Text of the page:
University in Scotland: a student’s perspective
Declan McLean, a student at the University of Strathclyde, shares his response to the SNP’s claim that they scrapped tuition fees, and explains how what they actually did – scrapping graduate endowments and cutting bursaries – means the poorest students today leave university with even greater debt.
This article was originally published on Declan’s own blog.
A recent tweet, and subsequent responses to it, has inspired me to write about my feelings towards tuition fees and access to university.
In the latest Party Political Broadcast from the SNP they claimed – once again – that they scrapped tuition fees. That is incorrect. In the first Scottish Government (Executive) since devolution, the Scottish Labour and Liberal Democrat coalition abolished tuition fees. That is to say that the payment a student made to a university for the education they would receive was abolished a number of years prior to the SNP taking office.
What the SNP actually got rid of was the graduate endowment. We need to recognise the difference between these two things. The graduate endowment was a charge all people who had attended university paid that funded the bursaries of students coming from the poorest of backgrounds. In scrapping the graduate endowment, the SNP also reduced bursaries, forcing students like myself to rely on the student loans system.
What have the SNP done for us? Take the credit pic.twitter.com/UeCOOio7QH
— Declan McLean (@declanmclean) January 19, 2018
Having tweeted a video which corrected the SNP’s claim, I have been inundated with tweets from the usual suspect lambasting me for being incorrect and, according to Wings Over Scotland, a “brainless young idiot”. A lot of anger about the education system and university thrown at me – a university student experiencing the education system. Go figure.
People are assuming that because I have drawn the distinction between tuition fees and the graduate endowment that I support charging people £9000 a year for tuition, which is completely untrue considering I’ll be the first to say that if I lived in England or in “Labour-run Wales” (as has been tweeted at me numerous times) where tuition fees exist, I might not have gone to uni. I say this because I come from the section of society that knows cost to be a genuine barrier to progress. I’ll never know if this would have prevented my ambition because Labour, yes Labour, abolished tuition fees a good number of years before I ever applied.
But this whole issue does spark a debate, and it’s one that we should be adult enough to discuss away from the hostility I have been faced with.
The gap between the richest and the rest is widening. Kids from well-off backgrounds are four times more likely to go onto higher education than their less well-off counterparts. And the gap doesn’t stop at the application form. A number of students get to university and cannot afford to stay there.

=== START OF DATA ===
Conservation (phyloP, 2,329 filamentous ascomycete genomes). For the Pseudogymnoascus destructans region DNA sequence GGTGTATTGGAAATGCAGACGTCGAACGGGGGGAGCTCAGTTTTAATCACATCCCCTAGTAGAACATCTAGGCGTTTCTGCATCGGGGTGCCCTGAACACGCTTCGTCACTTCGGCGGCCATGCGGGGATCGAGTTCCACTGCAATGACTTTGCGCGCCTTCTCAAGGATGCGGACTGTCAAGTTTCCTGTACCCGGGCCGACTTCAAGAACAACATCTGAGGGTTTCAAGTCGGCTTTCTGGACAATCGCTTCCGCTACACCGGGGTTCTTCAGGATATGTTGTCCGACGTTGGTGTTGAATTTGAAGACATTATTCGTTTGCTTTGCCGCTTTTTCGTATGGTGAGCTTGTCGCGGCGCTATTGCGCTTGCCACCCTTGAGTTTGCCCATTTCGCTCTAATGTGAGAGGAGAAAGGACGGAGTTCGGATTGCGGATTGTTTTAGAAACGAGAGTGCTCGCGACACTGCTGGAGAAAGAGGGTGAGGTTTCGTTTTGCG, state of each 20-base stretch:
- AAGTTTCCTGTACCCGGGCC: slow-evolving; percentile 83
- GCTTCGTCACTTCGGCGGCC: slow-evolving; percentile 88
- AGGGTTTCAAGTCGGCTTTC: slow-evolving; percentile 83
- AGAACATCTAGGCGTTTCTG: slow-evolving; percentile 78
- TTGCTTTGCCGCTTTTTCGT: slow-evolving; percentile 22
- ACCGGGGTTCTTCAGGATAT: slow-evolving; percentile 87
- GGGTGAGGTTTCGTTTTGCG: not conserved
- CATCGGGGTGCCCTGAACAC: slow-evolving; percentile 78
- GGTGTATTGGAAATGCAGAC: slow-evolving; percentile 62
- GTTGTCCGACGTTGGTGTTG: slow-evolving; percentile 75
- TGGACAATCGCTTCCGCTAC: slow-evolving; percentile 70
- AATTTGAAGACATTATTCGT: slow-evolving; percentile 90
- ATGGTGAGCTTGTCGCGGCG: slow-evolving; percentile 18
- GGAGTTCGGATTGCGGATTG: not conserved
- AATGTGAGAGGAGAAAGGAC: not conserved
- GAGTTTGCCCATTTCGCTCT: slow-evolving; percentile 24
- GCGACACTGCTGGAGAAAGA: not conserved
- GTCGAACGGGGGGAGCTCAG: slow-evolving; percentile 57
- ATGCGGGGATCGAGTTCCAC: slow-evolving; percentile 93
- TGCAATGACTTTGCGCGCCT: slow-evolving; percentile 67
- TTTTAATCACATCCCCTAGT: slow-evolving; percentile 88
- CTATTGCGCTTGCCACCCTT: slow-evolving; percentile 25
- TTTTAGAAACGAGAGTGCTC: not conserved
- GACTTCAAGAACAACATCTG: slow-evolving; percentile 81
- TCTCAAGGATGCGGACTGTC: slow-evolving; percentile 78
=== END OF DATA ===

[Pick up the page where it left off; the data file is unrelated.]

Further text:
I’m proud that I’m the first in my family to go to university, but the reality of bursaries being insufficient for poorer students means that I have taken out a loan each year and will, by the end of my degree, have accumulated £28,000 of debt. That is terrifying. Indeed, that debt is higher than vast majority of starting salaries, and all because I simply pursued an education. By stark contrast, the graduate endowment cost people around £2000.
Meanwhile I am aware of a number of other students who have never taken out a loan, many of whom come from more well-off families. When they graduate, the only burden on their shoulders will have came from university’s natural demands over the years. They’ll begin their post-education lives £28,000 better off than me – not factoring in any pre-uni class advantage they already held.
From the position of seeking to redistribute wealth this system is flawed, because those paying back into the system are those who required a loan. It isn’t difficult to conclude that those people are most likely to be society’s poorest, not richest. On the other hand, the graduate endowment system ensured that everyone paid back in and, in accordance with wealth redistribution, that money flowed – as mentioned – to those students who needed additional support in the form of a higher bursary.
In theory, I oppose the idea of charge being attached to university education, but in practice the cost of attending university exists on a much larger scale for students like myself, the precise group that the entire system is supposed to be focused on helping.
Since the SNP took office and reduced bursaries there has been a 124% increase in the average student loan. That is the reality of the situation we find ourselves in now. Our system may seem fair in theory, but scratch beneath the surface and this growing debt coupled with class division is the real result of SNP policy. In today’s Scotland there is absolutely a cost for going to university and it’s far more demanding than it ever was.
I would imagine the simplest way of solving this would be to move our education system away from the reliance on student loans by properly funding bursaries, but that simply isn’t being pursued and each year more students take out more loans to cover their costs. I came to university with nothing and I am going to leave with even less. Perhaps leaving with less wouldn’t feel as crushing if there was a societal goodness in the payback process?
P.S. Labour abolished tuition fees in Scotland.